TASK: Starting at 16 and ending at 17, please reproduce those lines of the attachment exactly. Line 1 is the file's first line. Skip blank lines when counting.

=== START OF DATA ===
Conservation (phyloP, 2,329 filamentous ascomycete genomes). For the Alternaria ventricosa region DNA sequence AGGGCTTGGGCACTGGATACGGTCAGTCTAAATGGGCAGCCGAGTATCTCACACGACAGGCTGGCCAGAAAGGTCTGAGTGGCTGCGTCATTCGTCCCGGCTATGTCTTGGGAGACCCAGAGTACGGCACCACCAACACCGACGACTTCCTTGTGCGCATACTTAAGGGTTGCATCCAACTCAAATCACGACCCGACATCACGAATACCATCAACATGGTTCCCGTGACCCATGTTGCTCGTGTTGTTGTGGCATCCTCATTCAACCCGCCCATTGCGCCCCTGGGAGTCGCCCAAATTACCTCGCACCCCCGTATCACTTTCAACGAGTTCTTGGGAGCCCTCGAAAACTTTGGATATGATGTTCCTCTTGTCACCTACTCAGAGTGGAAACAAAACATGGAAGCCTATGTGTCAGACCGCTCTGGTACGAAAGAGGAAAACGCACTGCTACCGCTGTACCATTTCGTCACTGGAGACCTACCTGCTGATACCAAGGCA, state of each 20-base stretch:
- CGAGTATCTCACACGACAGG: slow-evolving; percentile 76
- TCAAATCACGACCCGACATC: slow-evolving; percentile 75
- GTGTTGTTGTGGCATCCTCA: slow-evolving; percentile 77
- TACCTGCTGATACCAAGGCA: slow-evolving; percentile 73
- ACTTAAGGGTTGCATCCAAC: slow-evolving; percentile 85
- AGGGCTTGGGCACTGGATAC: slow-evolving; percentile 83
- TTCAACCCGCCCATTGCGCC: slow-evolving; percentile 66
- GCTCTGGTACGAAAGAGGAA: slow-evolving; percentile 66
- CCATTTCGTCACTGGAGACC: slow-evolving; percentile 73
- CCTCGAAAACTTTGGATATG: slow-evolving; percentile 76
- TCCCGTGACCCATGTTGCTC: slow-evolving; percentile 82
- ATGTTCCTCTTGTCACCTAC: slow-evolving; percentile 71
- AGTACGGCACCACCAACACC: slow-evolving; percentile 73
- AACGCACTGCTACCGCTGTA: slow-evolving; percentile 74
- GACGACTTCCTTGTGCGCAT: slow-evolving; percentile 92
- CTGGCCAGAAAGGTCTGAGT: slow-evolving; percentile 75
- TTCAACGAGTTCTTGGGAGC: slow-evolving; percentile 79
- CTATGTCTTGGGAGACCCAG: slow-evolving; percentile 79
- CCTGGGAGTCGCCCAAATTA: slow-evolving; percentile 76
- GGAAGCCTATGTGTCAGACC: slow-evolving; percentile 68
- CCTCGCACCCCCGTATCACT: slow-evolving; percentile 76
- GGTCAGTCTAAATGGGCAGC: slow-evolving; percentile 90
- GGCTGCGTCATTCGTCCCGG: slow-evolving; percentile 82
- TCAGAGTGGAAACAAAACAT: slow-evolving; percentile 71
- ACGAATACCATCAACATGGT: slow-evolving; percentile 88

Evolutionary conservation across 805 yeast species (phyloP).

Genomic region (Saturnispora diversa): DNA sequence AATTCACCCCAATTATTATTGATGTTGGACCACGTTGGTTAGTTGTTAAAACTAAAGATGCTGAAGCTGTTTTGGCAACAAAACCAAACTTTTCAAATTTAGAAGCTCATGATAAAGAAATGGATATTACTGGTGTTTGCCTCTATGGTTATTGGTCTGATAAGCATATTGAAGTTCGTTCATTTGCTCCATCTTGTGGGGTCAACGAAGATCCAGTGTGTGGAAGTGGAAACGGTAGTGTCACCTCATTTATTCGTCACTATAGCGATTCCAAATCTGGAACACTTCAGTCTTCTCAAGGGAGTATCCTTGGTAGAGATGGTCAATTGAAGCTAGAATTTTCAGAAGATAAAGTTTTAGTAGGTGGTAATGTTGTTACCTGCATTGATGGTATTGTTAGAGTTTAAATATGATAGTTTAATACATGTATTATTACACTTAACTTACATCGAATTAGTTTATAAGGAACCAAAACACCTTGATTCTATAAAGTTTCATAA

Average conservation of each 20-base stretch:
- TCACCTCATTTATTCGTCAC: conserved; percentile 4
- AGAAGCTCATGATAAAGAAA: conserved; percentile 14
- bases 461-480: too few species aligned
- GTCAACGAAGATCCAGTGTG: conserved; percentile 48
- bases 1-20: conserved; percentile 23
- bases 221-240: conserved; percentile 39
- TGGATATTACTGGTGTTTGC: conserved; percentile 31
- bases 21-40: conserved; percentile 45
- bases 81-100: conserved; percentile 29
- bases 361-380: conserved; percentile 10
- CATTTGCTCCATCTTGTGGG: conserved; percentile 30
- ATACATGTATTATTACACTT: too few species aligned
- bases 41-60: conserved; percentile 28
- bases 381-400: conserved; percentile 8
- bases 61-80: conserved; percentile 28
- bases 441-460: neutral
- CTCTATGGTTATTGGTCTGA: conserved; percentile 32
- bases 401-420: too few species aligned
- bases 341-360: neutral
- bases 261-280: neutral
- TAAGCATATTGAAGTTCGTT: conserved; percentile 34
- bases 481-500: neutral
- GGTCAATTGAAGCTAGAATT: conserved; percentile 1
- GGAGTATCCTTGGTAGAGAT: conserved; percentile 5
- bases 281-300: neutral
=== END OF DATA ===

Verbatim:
- GACGACTTCCTTGTGCGCAT: slow-evolving; percentile 92
- CTGGCCAGAAAGGTCTGAGT: slow-evolving; percentile 75